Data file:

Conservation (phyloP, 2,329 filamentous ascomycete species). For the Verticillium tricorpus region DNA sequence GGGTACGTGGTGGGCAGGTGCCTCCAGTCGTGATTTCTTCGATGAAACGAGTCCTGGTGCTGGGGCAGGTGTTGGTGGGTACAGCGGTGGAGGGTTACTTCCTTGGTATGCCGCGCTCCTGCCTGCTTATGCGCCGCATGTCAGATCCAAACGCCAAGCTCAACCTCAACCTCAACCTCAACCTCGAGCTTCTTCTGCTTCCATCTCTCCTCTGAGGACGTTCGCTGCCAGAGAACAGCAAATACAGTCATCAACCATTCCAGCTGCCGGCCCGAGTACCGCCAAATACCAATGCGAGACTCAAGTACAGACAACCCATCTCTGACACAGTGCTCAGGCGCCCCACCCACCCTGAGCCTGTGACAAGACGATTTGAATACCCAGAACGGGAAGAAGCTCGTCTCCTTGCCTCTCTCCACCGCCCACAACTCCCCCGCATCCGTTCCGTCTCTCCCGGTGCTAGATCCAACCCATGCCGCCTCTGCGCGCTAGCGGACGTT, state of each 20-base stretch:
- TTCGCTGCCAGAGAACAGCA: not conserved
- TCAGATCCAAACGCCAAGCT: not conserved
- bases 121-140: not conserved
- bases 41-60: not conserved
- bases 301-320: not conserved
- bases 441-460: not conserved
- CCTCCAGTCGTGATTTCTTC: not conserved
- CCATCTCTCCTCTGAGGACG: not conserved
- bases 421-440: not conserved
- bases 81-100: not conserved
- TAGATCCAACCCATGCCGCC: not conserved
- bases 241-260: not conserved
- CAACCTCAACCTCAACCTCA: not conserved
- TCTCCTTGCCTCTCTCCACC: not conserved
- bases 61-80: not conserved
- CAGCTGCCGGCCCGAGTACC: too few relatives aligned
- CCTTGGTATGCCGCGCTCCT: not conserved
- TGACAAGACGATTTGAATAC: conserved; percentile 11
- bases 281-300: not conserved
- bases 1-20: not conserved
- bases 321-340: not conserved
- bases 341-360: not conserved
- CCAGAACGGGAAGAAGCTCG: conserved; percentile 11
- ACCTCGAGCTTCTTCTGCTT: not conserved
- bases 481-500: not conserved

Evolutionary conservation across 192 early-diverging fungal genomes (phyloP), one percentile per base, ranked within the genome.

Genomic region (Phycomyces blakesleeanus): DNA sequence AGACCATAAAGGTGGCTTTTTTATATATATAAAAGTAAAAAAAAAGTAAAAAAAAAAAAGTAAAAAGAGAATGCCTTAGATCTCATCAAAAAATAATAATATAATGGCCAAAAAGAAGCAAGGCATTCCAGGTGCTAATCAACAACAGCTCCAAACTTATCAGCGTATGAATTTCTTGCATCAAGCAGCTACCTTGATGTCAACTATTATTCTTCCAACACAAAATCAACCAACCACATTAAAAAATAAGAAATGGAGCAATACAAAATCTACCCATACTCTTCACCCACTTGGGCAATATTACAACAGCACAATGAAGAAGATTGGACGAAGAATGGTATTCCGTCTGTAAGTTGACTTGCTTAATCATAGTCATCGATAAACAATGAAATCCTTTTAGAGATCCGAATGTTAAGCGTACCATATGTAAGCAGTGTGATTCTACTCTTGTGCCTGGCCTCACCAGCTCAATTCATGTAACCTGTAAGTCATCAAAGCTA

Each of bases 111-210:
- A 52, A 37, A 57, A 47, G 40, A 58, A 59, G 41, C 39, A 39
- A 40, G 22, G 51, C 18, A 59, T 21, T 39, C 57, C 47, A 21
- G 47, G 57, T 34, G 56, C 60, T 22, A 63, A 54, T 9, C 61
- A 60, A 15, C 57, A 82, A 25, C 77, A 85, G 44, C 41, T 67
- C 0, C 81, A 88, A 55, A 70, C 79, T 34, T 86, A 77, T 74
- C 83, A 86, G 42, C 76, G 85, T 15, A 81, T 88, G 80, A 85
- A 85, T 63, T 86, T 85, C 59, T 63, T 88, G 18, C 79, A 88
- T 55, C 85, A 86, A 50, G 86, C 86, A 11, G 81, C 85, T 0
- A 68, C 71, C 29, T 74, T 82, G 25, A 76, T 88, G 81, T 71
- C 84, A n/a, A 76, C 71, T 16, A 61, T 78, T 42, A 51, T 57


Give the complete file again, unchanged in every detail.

Conservation (phyloP, 2,329 filamentous ascomycete species). For the Verticillium tricorpus region DNA sequence GGGTACGTGGTGGGCAGGTGCCTCCAGTCGTGATTTCTTCGATGAAACGAGTCCTGGTGCTGGGGCAGGTGTTGGTGGGTACAGCGGTGGAGGGTTACTTCCTTGGTATGCCGCGCTCCTGCCTGCTTATGCGCCGCATGTCAGATCCAAACGCCAAGCTCAACCTCAACCTCAACCTCAACCTCGAGCTTCTTCTGCTTCCATCTCTCCTCTGAGGACGTTCGCTGCCAGAGAACAGCAAATACAGTCATCAACCATTCCAGCTGCCGGCCCGAGTACCGCCAAATACCAATGCGAGACTCAAGTACAGACAACCCATCTCTGACACAGTGCTCAGGCGCCCCACCCACCCTGAGCCTGTGACAAGACGATTTGAATACCCAGAACGGGAAGAAGCTCGTCTCCTTGCCTCTCTCCACCGCCCACAACTCCCCCGCATCCGTTCCGTCTCTCCCGGTGCTAGATCCAACCCATGCCGCCTCTGCGCGCTAGCGGACGTT, state of each 20-base stretch:
- TTCGCTGCCAGAGAACAGCA: not conserved
- TCAGATCCAAACGCCAAGCT: not conserved
- bases 121-140: not conserved
- bases 41-60: not conserved
- bases 301-320: not conserved
- bases 441-460: not conserved
- CCTCCAGTCGTGATTTCTTC: not conserved
- CCATCTCTCCTCTGAGGACG: not conserved
- bases 421-440: not conserved
- bases 81-100: not conserved
- TAGATCCAACCCATGCCGCC: not conserved
- bases 241-260: not conserved
- CAACCTCAACCTCAACCTCA: not conserved
- TCTCCTTGCCTCTCTCCACC: not conserved
- bases 61-80: not conserved
- CAGCTGCCGGCCCGAGTACC: too few relatives aligned
- CCTTGGTATGCCGCGCTCCT: not conserved
- TGACAAGACGATTTGAATAC: conserved; percentile 11
- bases 281-300: not conserved
- bases 1-20: not conserved
- bases 321-340: not conserved
- bases 341-360: not conserved
- CCAGAACGGGAAGAAGCTCG: conserved; percentile 11
- ACCTCGAGCTTCTTCTGCTT: not conserved
- bases 481-500: not conserved

Evolutionary conservation across 192 early-diverging fungal genomes (phyloP), one percentile per base, ranked within the genome.

Genomic region (Phycomyces blakesleeanus): DNA sequence AGACCATAAAGGTGGCTTTTTTATATATATAAAAGTAAAAAAAAAGTAAAAAAAAAAAAGTAAAAAGAGAATGCCTTAGATCTCATCAAAAAATAATAATATAATGGCCAAAAAGAAGCAAGGCATTCCAGGTGCTAATCAACAACAGCTCCAAACTTATCAGCGTATGAATTTCTTGCATCAAGCAGCTACCTTGATGTCAACTATTATTCTTCCAACACAAAATCAACCAACCACATTAAAAAATAAGAAATGGAGCAATACAAAATCTACCCATACTCTTCACCCACTTGGGCAATATTACAACAGCACAATGAAGAAGATTGGACGAAGAATGGTATTCCGTCTGTAAGTTGACTTGCTTAATCATAGTCATCGATAAACAATGAAATCCTTTTAGAGATCCGAATGTTAAGCGTACCATATGTAAGCAGTGTGATTCTACTCTTGTGCCTGGCCTCACCAGCTCAATTCATGTAACCTGTAAGTCATCAAAGCTA

Each of bases 111-210:
- A 52, A 37, A 57, A 47, G 40, A 58, A 59, G 41, C 39, A 39
- A 40, G 22, G 51, C 18, A 59, T 21, T 39, C 57, C 47, A 21
- G 47, G 57, T 34, G 56, C 60, T 22, A 63, A 54, T 9, C 61
- A 60, A 15, C 57, A 82, A 25, C 77, A 85, G 44, C 41, T 67
- C 0, C 81, A 88, A 55, A 70, C 79, T 34, T 86, A 77, T 74
- C 83, A 86, G 42, C 76, G 85, T 15, A 81, T 88, G 80, A 85
- A 85, T 63, T 86, T 85, C 59, T 63, T 88, G 18, C 79, A 88
- T 55, C 85, A 86, A 50, G 86, C 86, A 11, G 81, C 85, T 0
- A 68, C 71, C 29, T 74, T 82, G 25, A 76, T 88, G 81, T 71
- C 84, A n/a, A 76, C 71, T 16, A 61, T 78, T 42, A 51, T 57